panna cotta with passion fruit puree
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Panna cotta means cooked cream in Italian which doesn’t sound like much, but the taste is heavenly – as long as you don’t overdo on gelatine and turn panna cotta into blancmange.
The second most popular Italian dessert, panna cotta is ridiculously simple: it is what it says on the tin, in Italian: cooked cream. Classically it should be flavoured with just good quality/real vanilla though multiple mutations abound: raspberry, chocolate, pineapple, ginger flavours, or messing with the medium: yoghurt or crème fraiche panna cottas.
I’m no purist or a cultural appropriation warrior but those fruity or chocolatey varieties make it more like a blancmange or one of those German milk puddings that come out of a package. If anything, panna cotta is closer to a posset – which is cooked cream all right, thickened with the acidity of lemon instead of gelatine.
So my preference is for the pure form: double cream with a little milk to lighten it up, and vanilla only. I borrowed from Nigel Slater the idea of drizzling the panna with passion fruit puree but the tasters proclaimed in unison it was best on its own. There you go – pure form on the double.
The pivotal element for me was the texture. Everyone knows that panna cotta is a shapely mound sitting pretty on a plate, trembling daintily when you plunge your spoon into it but tasting heavenly of cream, not jelly. That was crucial: achieving the creamy texture by all means, even at the cost of NOT sitting pretty. Because if you want it to sit, you’ll need to whack up the gelatine content and sacrifice the heavenly soft creaminess.
I didn’t – my panna cotta tastes like white magic but it doesn’t sit very well, as you can see above. Without making excuses, I really don’t think it must – perhaps in restaurants it does but if you’re making dessert for your family or a bunch of friends you don’t necessary need lots of ‘wows’ on sight – you need them on the first spoonful. And this panna cotta sure does deliver on that count.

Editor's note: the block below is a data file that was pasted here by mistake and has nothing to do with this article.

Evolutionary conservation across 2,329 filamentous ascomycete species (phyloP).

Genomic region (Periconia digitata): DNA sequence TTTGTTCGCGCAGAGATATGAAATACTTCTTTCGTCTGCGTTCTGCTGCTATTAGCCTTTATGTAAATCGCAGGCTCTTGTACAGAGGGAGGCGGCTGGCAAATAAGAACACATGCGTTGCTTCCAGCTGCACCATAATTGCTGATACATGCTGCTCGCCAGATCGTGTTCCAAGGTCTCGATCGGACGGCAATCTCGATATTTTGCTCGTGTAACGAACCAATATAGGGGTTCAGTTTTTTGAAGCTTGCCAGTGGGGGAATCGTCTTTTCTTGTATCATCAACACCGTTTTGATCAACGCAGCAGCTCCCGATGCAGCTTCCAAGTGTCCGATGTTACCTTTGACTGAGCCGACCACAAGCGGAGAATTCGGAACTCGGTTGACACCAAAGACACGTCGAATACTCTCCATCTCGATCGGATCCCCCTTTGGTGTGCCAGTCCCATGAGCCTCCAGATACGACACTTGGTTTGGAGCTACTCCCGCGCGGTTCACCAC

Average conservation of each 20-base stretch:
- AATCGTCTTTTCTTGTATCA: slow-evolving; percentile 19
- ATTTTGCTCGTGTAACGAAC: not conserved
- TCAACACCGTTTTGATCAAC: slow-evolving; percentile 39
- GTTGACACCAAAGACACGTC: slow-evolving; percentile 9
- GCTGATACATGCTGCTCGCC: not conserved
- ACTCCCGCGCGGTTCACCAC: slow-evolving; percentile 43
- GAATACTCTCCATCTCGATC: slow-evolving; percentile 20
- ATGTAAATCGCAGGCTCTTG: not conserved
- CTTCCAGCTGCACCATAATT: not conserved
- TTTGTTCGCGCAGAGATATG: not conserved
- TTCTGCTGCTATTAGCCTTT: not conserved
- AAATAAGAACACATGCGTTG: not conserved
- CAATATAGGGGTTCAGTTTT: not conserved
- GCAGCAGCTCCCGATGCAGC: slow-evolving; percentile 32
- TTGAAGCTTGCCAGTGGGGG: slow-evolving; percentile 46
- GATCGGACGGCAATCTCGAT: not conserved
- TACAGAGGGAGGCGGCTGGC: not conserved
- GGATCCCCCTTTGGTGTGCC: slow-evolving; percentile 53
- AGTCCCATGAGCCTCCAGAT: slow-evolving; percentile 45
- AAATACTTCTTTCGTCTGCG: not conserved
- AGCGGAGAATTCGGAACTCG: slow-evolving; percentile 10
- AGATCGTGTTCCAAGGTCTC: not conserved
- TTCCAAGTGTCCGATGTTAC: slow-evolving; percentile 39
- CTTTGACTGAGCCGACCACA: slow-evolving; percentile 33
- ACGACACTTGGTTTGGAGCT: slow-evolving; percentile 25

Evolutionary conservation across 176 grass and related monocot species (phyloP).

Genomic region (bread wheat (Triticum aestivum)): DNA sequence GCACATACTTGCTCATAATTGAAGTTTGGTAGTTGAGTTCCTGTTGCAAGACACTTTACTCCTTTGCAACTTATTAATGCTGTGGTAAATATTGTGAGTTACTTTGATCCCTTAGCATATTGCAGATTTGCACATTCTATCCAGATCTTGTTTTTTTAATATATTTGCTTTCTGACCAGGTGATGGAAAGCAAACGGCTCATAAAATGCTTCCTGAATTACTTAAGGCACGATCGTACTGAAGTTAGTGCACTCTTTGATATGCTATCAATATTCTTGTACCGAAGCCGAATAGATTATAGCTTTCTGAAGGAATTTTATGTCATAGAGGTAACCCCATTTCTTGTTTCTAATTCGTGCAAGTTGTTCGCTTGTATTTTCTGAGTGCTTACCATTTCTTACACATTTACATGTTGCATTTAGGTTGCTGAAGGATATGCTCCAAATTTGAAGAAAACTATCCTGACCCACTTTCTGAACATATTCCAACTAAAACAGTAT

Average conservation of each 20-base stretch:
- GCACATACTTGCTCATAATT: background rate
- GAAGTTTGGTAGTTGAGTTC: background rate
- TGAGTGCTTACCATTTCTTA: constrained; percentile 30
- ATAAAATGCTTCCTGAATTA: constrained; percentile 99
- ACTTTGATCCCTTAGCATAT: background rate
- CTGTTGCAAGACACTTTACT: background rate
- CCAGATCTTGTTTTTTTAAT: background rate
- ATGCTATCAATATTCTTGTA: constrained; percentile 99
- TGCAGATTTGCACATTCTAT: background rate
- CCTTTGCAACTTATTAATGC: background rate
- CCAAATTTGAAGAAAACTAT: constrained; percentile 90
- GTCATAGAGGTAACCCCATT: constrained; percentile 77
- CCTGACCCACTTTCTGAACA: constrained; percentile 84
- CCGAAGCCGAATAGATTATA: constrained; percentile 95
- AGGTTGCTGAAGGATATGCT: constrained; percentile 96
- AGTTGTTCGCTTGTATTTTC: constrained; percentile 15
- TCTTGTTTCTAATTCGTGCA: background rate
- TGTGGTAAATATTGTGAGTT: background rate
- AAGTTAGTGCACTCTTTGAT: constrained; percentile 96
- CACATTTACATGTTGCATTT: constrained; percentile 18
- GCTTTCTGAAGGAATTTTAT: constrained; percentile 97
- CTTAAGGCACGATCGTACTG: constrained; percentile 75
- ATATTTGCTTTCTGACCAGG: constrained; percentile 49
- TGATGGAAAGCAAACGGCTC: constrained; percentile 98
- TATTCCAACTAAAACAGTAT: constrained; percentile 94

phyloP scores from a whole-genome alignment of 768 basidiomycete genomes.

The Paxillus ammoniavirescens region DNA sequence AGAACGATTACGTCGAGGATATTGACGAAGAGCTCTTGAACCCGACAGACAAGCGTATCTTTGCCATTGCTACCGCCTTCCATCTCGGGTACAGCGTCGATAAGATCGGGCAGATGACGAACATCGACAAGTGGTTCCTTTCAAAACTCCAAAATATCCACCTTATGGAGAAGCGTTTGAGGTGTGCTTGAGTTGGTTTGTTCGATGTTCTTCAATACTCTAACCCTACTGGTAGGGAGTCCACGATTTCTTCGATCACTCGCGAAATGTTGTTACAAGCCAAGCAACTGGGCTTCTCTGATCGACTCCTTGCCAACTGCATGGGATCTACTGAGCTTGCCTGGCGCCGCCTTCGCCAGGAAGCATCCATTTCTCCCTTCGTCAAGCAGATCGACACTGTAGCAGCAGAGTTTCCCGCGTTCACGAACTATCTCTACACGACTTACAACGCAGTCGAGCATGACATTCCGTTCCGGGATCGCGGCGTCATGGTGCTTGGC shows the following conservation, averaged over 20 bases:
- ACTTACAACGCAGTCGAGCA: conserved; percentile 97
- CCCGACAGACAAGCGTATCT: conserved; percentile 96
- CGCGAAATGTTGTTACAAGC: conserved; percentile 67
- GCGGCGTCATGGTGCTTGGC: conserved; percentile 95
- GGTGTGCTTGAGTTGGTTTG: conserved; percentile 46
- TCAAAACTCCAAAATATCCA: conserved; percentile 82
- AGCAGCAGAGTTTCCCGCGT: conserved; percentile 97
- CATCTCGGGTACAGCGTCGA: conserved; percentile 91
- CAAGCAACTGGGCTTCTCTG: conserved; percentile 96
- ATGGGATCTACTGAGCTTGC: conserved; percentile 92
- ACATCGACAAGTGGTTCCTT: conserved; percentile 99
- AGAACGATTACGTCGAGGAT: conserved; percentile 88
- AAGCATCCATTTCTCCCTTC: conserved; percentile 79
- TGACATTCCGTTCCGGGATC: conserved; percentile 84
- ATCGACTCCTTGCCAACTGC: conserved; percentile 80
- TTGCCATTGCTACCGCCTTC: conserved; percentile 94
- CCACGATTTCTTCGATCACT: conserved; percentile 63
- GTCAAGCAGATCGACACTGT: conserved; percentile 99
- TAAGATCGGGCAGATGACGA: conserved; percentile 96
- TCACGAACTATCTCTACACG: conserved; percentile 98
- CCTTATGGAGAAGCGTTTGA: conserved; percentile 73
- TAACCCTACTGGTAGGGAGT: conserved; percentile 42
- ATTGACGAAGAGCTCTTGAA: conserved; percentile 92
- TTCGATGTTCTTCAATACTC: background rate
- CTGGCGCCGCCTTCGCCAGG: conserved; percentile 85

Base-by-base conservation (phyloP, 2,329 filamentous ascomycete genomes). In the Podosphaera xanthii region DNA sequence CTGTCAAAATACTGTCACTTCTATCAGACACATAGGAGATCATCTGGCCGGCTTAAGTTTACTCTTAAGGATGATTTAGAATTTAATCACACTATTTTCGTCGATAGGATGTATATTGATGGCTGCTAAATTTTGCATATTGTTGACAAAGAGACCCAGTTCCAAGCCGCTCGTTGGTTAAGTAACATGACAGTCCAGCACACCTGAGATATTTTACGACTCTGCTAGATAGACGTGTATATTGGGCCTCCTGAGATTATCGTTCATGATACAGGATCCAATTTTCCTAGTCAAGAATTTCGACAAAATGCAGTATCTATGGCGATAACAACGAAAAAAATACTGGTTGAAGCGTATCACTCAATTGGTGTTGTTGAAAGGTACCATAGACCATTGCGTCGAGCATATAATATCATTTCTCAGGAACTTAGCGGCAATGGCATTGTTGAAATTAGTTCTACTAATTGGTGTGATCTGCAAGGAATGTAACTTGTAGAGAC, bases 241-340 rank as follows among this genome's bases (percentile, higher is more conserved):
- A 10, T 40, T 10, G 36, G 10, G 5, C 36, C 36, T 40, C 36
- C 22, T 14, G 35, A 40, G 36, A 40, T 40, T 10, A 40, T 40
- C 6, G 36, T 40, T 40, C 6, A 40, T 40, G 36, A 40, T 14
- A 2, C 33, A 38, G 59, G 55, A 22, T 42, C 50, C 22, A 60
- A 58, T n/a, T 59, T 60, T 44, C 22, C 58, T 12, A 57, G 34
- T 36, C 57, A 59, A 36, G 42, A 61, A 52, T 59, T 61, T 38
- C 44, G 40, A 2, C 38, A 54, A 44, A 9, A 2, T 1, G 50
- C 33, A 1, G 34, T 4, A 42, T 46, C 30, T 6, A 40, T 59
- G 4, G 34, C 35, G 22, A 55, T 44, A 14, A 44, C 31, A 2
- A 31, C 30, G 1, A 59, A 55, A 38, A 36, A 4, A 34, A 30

panna cotta with passion fruit pureeServings: 6Time: 15 minutes plus chilling
- 100ml (scant ½ cup) milk
- 400ml (1 and 2/3 cup) double cream
- 2 vanilla pods, seeds scraped or 2 tsp very good quality vanilla extract
- 1 sheet gelatine
- 45g (3 tbsp.) icing sugar
- To serve:
- 6 passion fruit
- a handful of raspberries
- chocolate curls
1. Place the milk and 300ml of the cream in a small saucepan. Add the vanilla and bring to a simmer over medium heat. Let it cook gently for 10 minutes.
2. In the meantime soak the gelatine in a bowl of cold water. Whisk the icing sugar into remaining cream until dissolved.
3. Take the cream mixture off the heat and stir in the softened and squeezed out gelatine sheet. Strain it through a sieve into the sweetened cream and whisk together. Pour into six espresso cups or shot glasses, cool down to room temperature and chill in the fridge for at least a couple of hours or overnight.
4. For the passion fruit topping, slice the fruit across, spoon out the pulp and pass it through a sieve or a food mill to get rid of the pips.
5. To serve, you can try and turn out the dessert onto plates by immersing the cups briefly in hot water, but as this is a creamy dessert rather than jelly, the panna cotta won’t stay very firm upright on a plate. I serve it in the cups, topped up with passion fruit puree, smashed raspberries or a sprinkle of chocolate curls.